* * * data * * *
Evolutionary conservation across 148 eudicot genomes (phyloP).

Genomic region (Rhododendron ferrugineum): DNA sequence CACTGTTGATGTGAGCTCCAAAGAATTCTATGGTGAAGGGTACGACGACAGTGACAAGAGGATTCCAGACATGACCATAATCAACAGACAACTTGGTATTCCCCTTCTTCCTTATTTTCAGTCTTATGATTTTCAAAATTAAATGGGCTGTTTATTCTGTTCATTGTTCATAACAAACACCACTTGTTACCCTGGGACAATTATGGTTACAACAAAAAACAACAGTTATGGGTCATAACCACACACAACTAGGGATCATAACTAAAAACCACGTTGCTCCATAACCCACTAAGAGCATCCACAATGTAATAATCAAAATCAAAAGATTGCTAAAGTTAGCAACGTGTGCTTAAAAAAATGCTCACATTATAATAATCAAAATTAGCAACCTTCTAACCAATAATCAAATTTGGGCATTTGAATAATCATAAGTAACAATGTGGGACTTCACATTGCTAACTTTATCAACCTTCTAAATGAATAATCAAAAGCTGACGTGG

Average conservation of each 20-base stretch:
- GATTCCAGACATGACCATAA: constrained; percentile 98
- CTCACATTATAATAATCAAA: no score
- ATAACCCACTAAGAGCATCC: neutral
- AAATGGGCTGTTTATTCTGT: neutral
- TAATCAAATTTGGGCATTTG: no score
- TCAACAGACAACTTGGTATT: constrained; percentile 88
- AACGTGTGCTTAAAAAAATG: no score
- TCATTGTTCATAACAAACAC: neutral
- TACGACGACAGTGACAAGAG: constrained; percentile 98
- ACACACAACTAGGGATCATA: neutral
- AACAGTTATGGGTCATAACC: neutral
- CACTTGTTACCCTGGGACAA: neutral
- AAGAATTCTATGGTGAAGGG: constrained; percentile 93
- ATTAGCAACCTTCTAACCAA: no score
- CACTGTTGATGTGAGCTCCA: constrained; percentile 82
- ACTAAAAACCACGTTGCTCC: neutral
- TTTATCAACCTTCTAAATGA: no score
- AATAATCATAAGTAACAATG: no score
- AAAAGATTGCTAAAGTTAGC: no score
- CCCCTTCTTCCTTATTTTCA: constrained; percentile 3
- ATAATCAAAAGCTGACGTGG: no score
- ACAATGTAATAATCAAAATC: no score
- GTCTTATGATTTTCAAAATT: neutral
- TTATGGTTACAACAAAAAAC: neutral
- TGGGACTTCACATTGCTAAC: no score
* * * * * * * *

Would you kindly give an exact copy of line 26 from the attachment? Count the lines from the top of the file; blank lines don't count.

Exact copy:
- GTCTTATGATTTTCAAAATT: neutral